Daiwa Sagiri MC39 (@390)______323
Tanuki XL-1 (405 cm)___________326
Discover Tenkara Karasu 400____346
Shimano Mainstream ZE (@400)__390
Gamakatsu Multiflex (@400)_____402
TenkaraBum Traveler (@390)____423
Tenryu TF39TA (@390)_________436
DRAGONtail Hydra 390 (@390)__440




Some things to point out: 
1) This method of measuring swing weight reaffirms that the Gamakatsu Ryokei seiryu rods are amazingly light in the hand, only challenged by the Oni Type-I. They cast really well too.
2) The Oni Type-I really does have an amazing rotational moment and swing weight. Yes, it really is that good!
3) Remember that these are swing weights and do NOT take into account the overall weight of the rod. A rod may have a low swing weight but may also have a relatively heavy overall weight. This will change how it feels in during the cast. If they both are light, it will feel like a wand. If they are heavy, it will feel like a club!
4) If you change the fulcrum point by even an inch the swing weight changes dramatically. So, for rods like the DT Karasu 400, which has an overall heavy weight of 98 g and has a moderately heavy swing weight of 346 g, if you hold the rod further up its long handle the swing weight will drop dramatically and the rod feels much less tip heavy. This is when a longer handle is beneficial, and the data points it out, going from 346 to 270 g. Holding the Karasu further up the handle will cause much less stress on your extensor muscles of your forearm than lower down the handle. This concept, of course, works with all rods, not just the Karasu.
5) I still think that rotational moment is a better estimate of tip heaviness as it's easier to measure and more reproducible, but this method of swing weight measurement gives interesting and useful data as well.
6) Again, I don't put this data out there as scientific data for any given rod, but comparing rod to rod can be enlightening.

Anyway, I thought this was an interesting experiment. I love my Ryokei's, Oni, and TenkaraBum rods. Now I have some more data to know why!





2 comments:

  1. Way cool test Tom! I like your curiosity and the way you think about such things. Of course the ultimate final test is how you like the feel of a rod as you cast it. How it feels in the hand.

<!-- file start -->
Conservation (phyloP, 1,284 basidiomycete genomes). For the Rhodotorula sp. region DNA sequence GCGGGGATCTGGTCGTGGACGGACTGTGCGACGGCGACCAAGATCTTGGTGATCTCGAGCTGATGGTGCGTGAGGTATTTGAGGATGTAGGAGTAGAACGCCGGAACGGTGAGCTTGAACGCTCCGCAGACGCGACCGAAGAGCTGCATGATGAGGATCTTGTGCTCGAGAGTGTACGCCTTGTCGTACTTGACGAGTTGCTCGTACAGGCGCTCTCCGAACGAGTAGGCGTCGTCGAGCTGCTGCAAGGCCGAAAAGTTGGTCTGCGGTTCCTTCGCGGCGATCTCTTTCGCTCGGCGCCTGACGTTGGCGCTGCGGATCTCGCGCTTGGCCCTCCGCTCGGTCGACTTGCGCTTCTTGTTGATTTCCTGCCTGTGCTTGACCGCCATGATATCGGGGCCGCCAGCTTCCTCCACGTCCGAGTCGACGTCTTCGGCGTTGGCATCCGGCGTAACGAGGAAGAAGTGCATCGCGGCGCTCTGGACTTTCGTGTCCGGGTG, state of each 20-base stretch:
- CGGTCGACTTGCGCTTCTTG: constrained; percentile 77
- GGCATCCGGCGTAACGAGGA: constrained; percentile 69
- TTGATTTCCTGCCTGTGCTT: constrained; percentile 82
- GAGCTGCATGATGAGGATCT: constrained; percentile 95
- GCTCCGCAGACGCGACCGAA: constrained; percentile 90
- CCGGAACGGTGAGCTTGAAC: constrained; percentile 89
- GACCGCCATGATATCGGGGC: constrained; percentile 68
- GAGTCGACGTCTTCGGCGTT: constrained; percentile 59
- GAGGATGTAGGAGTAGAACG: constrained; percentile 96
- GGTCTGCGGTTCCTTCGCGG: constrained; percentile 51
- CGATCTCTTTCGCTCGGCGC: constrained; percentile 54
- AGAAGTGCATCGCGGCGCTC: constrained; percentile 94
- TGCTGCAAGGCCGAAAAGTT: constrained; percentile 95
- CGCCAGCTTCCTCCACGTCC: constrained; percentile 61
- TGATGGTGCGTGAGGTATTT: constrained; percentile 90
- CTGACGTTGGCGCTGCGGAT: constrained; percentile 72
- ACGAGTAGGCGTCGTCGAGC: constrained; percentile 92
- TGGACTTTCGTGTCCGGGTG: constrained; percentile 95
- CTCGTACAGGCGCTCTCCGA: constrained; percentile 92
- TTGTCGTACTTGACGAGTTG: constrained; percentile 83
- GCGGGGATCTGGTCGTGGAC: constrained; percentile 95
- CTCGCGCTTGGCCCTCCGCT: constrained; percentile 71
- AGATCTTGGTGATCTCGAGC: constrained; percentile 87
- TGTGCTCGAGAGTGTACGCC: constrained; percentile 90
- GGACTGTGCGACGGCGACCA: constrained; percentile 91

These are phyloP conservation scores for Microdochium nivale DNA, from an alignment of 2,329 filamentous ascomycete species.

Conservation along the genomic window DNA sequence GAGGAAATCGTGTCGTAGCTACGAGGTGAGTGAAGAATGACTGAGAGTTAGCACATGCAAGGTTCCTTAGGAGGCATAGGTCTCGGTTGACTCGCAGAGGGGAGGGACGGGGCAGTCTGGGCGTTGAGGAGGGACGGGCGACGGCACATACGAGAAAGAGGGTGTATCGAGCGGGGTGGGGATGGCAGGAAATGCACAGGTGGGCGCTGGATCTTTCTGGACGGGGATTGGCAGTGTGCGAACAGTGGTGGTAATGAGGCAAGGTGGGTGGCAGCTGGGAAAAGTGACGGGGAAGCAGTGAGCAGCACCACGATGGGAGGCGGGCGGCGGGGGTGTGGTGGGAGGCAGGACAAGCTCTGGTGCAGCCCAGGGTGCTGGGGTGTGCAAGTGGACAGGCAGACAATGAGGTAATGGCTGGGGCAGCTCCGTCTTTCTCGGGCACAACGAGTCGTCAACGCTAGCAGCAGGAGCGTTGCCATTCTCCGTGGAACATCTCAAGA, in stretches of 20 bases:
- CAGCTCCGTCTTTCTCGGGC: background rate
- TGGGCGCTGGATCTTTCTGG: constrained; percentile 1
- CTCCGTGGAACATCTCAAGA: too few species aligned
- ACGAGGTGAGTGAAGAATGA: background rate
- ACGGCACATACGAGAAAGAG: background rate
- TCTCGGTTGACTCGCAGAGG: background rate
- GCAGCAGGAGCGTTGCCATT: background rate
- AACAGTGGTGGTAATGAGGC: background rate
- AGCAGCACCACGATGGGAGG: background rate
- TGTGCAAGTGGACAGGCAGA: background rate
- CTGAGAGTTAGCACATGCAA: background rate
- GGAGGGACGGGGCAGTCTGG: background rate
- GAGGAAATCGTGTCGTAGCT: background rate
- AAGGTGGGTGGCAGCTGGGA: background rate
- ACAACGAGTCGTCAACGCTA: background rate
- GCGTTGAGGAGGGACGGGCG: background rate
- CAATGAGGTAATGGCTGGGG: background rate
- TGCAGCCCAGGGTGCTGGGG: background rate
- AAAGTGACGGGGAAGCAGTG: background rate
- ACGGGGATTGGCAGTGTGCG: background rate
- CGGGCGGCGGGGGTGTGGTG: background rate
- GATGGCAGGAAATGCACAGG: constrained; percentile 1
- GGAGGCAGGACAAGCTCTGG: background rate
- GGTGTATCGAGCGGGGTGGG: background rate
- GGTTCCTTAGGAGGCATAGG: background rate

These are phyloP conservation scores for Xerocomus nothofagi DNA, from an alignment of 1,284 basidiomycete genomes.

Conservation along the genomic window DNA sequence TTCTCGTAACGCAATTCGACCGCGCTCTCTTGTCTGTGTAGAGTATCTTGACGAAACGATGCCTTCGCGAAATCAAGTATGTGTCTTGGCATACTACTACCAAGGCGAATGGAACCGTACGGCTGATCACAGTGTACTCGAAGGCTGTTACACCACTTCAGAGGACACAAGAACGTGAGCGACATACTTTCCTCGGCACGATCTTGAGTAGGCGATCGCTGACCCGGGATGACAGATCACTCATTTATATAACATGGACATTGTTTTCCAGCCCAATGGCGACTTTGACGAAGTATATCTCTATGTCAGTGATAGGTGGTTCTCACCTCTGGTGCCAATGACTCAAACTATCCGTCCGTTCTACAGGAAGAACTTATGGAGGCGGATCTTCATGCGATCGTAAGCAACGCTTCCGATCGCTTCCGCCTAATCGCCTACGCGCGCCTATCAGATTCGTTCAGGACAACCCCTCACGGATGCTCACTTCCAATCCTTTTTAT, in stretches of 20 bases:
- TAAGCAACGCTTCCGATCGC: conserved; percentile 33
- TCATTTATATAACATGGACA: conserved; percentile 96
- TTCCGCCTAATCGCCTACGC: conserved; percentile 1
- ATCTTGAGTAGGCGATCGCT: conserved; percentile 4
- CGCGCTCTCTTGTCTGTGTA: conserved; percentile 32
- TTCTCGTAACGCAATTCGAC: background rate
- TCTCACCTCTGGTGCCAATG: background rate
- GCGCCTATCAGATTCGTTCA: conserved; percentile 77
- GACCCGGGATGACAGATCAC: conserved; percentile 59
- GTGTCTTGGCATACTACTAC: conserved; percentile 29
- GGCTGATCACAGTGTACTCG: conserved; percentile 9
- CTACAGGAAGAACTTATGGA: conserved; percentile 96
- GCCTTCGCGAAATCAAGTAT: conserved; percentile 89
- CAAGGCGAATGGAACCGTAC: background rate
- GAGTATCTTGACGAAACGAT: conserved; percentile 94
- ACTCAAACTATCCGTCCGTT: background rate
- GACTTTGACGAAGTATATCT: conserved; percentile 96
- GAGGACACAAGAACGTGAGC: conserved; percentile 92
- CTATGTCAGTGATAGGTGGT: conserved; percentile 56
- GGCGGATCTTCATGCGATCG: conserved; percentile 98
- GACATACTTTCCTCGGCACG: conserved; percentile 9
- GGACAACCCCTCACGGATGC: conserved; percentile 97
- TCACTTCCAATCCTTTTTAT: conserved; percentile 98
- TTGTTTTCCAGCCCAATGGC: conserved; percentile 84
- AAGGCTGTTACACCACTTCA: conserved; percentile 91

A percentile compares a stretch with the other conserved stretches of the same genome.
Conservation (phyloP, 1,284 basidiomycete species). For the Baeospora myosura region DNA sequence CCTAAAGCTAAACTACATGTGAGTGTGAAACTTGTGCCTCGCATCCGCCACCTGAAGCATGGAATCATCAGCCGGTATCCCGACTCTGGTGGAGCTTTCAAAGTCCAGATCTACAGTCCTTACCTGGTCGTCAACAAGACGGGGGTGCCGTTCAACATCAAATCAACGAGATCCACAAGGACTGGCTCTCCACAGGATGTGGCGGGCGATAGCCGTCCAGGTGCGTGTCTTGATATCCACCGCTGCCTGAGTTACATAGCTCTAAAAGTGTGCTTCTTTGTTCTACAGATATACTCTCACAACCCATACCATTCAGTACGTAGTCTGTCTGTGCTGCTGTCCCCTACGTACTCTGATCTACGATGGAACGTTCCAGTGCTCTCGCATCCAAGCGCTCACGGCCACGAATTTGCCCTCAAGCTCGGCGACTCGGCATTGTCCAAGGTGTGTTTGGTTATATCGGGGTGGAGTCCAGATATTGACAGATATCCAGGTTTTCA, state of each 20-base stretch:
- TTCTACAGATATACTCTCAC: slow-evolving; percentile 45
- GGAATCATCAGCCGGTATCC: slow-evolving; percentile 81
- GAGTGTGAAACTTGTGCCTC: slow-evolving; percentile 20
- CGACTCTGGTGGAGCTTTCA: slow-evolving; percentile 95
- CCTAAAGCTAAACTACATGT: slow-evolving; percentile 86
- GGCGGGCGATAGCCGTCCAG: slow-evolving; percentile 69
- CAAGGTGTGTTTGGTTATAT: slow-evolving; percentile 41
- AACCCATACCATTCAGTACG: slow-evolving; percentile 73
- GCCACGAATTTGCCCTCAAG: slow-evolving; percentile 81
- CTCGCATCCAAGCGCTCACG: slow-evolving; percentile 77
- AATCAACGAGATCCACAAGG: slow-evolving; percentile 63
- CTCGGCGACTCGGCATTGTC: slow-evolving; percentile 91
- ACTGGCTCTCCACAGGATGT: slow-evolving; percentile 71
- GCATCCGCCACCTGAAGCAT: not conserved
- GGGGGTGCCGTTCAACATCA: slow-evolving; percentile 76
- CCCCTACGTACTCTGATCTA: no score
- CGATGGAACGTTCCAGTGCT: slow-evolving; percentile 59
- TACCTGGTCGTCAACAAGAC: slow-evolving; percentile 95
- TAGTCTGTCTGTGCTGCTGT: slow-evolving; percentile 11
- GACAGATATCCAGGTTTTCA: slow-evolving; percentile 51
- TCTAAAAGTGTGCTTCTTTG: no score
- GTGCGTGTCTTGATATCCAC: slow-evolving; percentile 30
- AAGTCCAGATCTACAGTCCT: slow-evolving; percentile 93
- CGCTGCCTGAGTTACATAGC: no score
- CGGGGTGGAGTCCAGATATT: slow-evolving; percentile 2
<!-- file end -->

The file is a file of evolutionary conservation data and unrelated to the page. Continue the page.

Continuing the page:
But still I think it is a useful thing to figure out ways to measure and analyze rod characteristics, using a simple method, as a way to understand why different rods feel the way they do in motion in your hand. Which should guide you to hold the rod in a different place to increase or decrease the swing weight feel of the rod. Something that also would be useful to understand if one becomes interested in modifying rods by for example replacing the grip of the rods, as I see being done on many Japanese tenkara websites. An activity that may increase here as tenkara matures here in the USA. And thanks for a few of the measured numbers for rod models that I own. D

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  2. Tom you may find this kind of interesting. Today I tried to reproduce your swing weight measurements using an Ito rod that I modified a few years ago. Using an AWS-600 digital scale. First using your method, but I had trouble getting a stable reading on the scale as I attempted to hold the rod horizontal while balanced on a fulcrum on the scale. (I used a piece of triangular chop stick as the fulcrum). Using the point where my thumb would usually be as the balance point.

    Then I used an alternate method. I hung a drawstring bag filled with weights hung on the butt cap, filled with lead sinkers + coins for fine adjustment until the rod remained stable balanced horizontally. (the fulcrum was a piece of triangular wood I have long used to measure rod moment) Then I measured the weight of the bag and added counter weight. The scale delivered a stable reading with that method. And the weights measured were near the swing weight the scale was oscillating around using the first method.

    I modified the Ito a couple of years ago by winding several feet of leaded fishing line onto the butt end of the grip over a length of about 53mm. That became about 2.25 layers of close spaced line. That added 29g of additional weight to the rod. I did that to see what effect it would have on rod moment. Which effectively did not change. (Rod moment seems to be built into (controlled by) the rob blank itself). However, the radius distance to the balance point decreased quite a bit: Before radius: @3.9m = 68.2cm, @4.5m = 95cm. After radius: @3.9m = 58.6cm (~ - 10cm), @4.5m = 73.2cm (~ - 20cm). Thus a decrease of about 4 inches and 7.9 inches.

    While the rod weight had increased by about 1 oz, and the rod moment (~ torque) did not change, (only slightly within ability to reproduce the measurement).

    I think the improved balance feel was probably due to the decreased swing weight. The rod feels less tip heavy when held steady in horizontal position.

    The swing weights I measured today using the second method were: 3.9m = 248g, 4.5m = 378g. If it wasn't a tedious job to remove the leaded line counterweight I added a couple of years ago and put it back on - I would remove it and repeat the swing weight measurement on the unmodified rod.

    Most surprising to me was the s.w. of 248g at 3.9m was lower than for the Oni 1 (263g). (making me wonder if I was measuring s.w. incorrectly). But the Ito s.w. of ~379g at 4.5m, was slightly higher than for the Karasu 400 (346g). Which did not surprise me, and I judged it about correct knowing the feel of both of those rods.

    The point being that adding weight to the butt end of the rod will not change rod moment, but it can change the swing weight. Perhaps the function the reel fulfills on a western fly rod. D